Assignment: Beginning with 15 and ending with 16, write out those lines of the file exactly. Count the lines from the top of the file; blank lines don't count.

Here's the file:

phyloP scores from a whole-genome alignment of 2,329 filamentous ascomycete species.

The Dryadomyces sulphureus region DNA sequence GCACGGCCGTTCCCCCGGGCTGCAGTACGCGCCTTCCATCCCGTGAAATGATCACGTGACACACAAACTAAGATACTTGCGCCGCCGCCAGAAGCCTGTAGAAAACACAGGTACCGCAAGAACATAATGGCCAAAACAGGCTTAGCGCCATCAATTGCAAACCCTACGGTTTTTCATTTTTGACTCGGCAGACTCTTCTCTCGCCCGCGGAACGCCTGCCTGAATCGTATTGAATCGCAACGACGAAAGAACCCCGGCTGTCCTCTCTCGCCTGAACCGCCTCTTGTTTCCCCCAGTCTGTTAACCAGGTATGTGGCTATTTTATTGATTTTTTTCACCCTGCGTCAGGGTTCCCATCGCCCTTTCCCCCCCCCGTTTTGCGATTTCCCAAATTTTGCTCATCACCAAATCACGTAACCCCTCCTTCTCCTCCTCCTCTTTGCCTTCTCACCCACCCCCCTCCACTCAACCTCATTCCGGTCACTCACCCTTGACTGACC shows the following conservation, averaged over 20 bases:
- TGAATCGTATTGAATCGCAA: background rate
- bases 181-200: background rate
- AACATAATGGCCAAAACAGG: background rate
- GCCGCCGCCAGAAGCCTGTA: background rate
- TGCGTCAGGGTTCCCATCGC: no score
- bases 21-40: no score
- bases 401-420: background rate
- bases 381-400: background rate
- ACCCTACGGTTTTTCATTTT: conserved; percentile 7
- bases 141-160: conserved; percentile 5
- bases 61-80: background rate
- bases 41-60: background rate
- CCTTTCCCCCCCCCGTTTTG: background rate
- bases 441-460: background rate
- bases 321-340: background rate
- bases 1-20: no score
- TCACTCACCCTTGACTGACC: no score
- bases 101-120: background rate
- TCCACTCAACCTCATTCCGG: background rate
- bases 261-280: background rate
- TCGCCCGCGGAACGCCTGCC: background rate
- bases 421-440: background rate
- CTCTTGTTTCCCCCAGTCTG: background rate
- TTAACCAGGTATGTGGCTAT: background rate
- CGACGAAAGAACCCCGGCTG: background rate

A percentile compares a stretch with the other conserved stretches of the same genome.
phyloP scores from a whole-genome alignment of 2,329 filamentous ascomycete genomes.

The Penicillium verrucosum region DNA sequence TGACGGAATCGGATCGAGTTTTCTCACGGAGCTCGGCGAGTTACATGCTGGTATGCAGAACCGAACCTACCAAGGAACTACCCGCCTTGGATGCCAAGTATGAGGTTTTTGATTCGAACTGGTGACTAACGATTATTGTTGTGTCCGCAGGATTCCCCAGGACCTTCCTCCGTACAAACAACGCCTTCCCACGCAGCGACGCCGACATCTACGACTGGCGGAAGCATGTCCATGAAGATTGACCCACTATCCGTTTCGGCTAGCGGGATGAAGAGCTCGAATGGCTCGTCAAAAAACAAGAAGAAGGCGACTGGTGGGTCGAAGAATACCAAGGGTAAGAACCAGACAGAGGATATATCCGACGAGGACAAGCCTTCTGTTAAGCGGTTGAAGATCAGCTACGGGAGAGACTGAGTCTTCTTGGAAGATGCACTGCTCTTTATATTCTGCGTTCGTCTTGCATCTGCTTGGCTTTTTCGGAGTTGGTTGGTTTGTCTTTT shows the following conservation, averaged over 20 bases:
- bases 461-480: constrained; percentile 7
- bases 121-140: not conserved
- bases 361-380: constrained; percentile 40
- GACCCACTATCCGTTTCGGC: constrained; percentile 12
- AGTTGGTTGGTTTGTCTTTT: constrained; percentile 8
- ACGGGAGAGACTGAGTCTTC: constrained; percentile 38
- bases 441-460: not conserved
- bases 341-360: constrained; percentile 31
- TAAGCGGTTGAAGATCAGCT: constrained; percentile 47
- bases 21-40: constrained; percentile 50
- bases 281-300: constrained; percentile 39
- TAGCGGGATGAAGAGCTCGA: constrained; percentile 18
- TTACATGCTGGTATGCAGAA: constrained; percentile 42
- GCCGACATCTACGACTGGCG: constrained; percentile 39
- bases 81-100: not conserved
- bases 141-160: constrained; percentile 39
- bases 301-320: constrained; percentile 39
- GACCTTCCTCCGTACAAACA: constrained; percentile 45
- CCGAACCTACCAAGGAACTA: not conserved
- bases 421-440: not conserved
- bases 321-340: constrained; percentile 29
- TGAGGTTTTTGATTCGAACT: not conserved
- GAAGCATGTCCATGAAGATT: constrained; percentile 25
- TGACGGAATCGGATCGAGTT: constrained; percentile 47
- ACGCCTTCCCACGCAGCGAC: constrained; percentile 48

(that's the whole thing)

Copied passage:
- CCTTTCCCCCCCCCGTTTTG: background rate
- bases 441-460: background rate